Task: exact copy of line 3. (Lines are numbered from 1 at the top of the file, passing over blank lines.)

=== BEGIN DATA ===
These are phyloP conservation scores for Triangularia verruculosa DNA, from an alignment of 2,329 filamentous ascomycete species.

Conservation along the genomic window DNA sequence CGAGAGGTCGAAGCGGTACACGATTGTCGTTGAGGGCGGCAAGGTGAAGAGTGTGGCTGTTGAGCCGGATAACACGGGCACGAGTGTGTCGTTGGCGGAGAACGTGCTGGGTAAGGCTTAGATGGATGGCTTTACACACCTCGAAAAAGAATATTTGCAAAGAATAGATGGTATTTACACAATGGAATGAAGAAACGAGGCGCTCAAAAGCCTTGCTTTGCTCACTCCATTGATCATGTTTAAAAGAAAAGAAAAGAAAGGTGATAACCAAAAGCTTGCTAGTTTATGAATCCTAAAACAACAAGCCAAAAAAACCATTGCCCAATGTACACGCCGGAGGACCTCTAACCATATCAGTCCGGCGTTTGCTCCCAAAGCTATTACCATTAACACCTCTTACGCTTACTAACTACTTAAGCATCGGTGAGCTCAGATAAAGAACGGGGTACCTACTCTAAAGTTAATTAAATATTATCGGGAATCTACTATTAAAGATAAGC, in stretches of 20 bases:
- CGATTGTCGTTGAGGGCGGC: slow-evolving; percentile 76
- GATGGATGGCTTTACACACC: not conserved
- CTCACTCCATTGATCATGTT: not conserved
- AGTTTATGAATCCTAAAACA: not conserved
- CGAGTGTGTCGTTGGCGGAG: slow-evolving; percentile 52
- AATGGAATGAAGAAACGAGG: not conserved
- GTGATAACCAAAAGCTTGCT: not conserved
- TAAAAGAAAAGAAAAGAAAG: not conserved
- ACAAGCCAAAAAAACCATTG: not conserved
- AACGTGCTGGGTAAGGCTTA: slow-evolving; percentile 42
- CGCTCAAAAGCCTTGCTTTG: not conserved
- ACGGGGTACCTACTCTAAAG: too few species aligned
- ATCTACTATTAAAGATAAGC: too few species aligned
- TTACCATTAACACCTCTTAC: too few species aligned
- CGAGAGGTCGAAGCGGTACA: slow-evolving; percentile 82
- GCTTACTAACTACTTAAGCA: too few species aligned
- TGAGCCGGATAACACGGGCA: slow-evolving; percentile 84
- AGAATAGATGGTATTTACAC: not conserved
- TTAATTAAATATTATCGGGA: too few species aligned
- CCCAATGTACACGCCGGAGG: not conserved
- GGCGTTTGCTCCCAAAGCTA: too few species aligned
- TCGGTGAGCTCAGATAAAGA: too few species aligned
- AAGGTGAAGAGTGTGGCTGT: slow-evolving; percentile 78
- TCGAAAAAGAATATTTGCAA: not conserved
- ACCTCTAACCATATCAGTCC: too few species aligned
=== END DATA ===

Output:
- CGATTGTCGTTGAGGGCGGC: slow-evolving; percentile 76